Consider the centralization scenario in which each division manager is biased toward his or her own division but also knows that the superior cares only about the sum of both divisions’ profits. In an attempt to influence decisions that would favor the department’s profits, each manager could misreport the conditions faced by his or her division; this could result in a loss of information. This strategizing hurts the quality of communication, potentially leading to decisions that may be not the best for the firm as a whole. In the decentralization scenario, similarly, both division managers might try to mislead each other regarding the local conditions.
As one would suspect, the choice between centralization and decentralization strategies depends critically on the strength of the potential synergies that could result from coordination (or on the significance of losses from lack of coordination). The choice also depends on the degree to which each division manager favors his or her own department. Alonso, Dessein, and Matouschek show that regardless of these parameters, division managers will always report more information to headquarters than to each other. This communication advantage vanishes as coordination becomes important; managers who are mindful of that importance will report nearly as much to each other as to a superior.
Coordination and Communication Correlate
The quality of vertical communication can also deteriorate as the need for coordination becomes stronger. In this case, headquarters can become focused on making decisions that do not take into account the individuality of each division. Anticipating this, each division manager might exaggerate the idiosyncrasies of his or her situation to influence headquarters’ decision. This implies, rather surprisingly, that decentralization is preferable even if coordination is critical and that centralization is only optimal when divisions are quite heterogeneous and/or when managers are strongly biased toward their own divisions.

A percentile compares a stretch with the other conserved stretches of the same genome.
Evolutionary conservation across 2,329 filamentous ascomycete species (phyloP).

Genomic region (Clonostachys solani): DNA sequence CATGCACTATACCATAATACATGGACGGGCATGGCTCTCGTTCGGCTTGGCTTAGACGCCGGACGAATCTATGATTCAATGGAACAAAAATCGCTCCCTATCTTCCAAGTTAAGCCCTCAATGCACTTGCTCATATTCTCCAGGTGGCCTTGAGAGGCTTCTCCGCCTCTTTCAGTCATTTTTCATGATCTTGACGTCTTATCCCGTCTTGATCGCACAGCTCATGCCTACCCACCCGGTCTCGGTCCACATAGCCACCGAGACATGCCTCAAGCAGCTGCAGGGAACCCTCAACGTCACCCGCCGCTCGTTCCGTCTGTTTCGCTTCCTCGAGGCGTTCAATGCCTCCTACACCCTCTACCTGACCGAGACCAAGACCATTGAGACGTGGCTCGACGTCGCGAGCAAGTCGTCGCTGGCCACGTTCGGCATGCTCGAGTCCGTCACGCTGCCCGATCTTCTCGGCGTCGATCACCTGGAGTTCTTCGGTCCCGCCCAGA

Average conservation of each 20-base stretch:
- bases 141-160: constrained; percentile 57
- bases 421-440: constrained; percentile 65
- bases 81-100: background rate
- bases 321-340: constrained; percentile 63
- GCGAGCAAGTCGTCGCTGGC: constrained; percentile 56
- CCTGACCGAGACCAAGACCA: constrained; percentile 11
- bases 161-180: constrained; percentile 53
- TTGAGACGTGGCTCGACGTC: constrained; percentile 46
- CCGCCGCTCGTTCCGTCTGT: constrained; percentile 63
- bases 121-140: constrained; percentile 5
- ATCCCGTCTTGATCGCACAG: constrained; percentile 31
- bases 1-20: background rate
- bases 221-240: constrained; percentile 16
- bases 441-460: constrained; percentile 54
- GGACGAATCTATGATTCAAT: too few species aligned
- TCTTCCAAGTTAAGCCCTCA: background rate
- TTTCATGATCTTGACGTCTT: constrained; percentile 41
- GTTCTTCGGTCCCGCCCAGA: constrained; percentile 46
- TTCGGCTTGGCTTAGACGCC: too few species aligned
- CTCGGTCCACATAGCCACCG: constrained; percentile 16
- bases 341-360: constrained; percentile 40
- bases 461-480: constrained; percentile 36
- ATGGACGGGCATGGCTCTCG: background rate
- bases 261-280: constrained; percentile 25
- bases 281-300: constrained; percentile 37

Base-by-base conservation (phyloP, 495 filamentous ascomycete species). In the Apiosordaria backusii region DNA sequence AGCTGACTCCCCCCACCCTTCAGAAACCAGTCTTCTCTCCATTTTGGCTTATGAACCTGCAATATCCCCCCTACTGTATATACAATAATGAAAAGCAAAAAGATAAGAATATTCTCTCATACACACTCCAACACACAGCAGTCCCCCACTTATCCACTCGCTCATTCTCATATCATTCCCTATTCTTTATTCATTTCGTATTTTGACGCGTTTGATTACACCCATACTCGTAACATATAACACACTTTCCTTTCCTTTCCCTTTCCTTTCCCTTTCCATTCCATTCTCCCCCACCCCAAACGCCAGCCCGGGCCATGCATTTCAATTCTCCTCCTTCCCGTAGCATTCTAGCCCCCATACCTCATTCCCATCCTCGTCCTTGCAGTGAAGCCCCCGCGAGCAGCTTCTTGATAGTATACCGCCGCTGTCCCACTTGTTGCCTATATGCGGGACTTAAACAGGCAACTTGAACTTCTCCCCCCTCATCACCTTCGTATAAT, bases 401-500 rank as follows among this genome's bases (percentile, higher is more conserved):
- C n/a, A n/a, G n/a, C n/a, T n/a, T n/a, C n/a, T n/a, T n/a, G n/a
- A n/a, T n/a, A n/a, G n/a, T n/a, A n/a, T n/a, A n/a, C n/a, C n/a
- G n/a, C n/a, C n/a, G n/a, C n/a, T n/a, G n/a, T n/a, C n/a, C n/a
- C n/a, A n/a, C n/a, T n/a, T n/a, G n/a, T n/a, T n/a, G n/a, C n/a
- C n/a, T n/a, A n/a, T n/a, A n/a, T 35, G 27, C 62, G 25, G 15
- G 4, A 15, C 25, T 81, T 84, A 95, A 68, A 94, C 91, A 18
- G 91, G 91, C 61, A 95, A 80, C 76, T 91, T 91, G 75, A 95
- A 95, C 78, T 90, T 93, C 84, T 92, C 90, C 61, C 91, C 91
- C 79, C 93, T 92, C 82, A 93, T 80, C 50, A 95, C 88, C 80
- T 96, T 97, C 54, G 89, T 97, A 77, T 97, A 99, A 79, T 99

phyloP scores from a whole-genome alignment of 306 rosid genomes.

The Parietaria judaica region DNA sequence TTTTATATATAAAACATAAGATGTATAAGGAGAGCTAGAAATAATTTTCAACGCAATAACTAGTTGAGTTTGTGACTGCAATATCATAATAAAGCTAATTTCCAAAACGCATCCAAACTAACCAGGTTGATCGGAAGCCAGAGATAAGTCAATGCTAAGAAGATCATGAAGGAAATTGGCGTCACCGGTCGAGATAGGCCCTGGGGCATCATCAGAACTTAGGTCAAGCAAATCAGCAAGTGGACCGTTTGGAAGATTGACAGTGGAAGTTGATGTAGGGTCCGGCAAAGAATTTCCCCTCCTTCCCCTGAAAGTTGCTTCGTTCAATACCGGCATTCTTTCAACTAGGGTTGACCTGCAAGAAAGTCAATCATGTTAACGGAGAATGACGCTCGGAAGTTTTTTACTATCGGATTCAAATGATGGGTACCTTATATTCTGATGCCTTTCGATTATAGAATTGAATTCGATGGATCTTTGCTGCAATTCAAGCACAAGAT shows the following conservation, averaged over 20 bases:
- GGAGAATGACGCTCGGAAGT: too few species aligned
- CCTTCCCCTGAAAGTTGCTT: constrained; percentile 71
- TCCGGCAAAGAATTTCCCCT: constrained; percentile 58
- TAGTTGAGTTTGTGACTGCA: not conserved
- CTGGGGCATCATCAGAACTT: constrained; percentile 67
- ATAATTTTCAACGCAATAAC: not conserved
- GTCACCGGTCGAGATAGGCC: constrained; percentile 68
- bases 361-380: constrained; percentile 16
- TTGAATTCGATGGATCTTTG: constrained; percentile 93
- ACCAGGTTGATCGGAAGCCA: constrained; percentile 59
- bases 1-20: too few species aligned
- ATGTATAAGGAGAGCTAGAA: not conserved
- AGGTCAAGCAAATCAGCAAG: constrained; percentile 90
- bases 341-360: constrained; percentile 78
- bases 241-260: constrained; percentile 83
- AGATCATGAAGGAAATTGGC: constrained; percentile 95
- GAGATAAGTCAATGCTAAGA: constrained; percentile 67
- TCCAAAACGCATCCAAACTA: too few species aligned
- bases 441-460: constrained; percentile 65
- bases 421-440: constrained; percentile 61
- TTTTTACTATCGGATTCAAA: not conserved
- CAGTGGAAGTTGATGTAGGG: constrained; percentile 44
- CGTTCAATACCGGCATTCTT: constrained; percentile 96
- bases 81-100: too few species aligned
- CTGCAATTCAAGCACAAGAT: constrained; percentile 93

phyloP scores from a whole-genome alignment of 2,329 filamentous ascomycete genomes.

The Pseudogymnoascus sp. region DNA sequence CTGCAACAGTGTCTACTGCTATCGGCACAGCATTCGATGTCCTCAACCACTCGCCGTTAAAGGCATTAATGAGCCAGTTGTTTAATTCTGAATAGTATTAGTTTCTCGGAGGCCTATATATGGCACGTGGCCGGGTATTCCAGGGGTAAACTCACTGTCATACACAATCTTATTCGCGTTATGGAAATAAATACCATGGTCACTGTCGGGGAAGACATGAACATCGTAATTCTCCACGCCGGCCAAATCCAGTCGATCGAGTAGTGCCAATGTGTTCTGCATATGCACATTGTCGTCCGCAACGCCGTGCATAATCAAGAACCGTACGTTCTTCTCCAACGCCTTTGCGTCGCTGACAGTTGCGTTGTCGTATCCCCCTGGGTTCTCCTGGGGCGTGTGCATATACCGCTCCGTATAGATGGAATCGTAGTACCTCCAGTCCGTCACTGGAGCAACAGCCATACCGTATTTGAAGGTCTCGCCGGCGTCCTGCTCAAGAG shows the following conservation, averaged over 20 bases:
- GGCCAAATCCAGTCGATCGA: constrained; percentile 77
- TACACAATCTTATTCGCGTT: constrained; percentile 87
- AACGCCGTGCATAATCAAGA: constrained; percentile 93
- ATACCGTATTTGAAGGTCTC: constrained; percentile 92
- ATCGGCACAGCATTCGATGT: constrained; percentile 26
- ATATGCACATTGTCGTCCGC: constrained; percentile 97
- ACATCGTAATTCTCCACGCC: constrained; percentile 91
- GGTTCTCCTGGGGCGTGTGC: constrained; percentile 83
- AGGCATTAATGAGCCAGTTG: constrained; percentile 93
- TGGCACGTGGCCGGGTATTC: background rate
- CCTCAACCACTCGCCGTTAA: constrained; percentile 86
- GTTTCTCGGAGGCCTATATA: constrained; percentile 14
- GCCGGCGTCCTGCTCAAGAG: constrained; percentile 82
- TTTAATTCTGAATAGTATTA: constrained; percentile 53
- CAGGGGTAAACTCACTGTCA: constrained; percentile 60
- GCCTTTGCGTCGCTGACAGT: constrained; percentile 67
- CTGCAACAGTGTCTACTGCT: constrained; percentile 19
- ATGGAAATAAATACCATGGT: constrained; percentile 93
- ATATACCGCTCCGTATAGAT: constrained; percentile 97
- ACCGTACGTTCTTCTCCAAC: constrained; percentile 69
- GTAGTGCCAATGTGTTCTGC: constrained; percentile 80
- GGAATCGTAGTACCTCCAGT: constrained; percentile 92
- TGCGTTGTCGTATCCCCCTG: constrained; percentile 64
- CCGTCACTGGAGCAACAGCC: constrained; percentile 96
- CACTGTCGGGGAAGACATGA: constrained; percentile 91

This idea that decentralization can be important is part of the received knowledge in economics, with many researchers pointing toward the presence of local knowledge as a reason to decentralize decision-making. The thinking behind this, however, traditionally held that relaying such information to the decision-makers was difficult due to the constraints on physical communication. Matouschek and his co-authors show that in the current age, when technological advancement has driven down communication costs tremendously, strategizing by biased division managers can mean that local information remains a powerful force for decentralization.
This paper adds to the body of thought that suggests that decentralization is often the best thing a firm can do, in keeping with the idea that decisions should be made by the people with the most pertinent information. It suggests also that decentralization may be significantly more robust than was previously thought. As the authors point out in their paper, several notable practitioners such as Alfred Sloan, the longtime president and chairman of General Motors, have suggested that decentralization can be helpful even when coordination is important to a system. The authors’ research provides a rationale for this belief; the quality of communication in centralized and decentralized modes of organization is affected by the relative strengths of the managers’ biases and the gains from coordination. Therefore, even when coordination is important, decentralization can be the right thing to do.
Crawford, Vincent P. and Joel Sobel (1982). “Strategic Information Transmission,” Econometrica, 50(6): 1431-1451.
Sloan, Alfred P. (1964). My Years with General Motors. New York: Double Day.
Alonso, Ricardo, Wouter Dessein, and Niko Matouschek (2008). “When Does Coordination Require Centralization?” American Economic Review, 98(1): 145-79.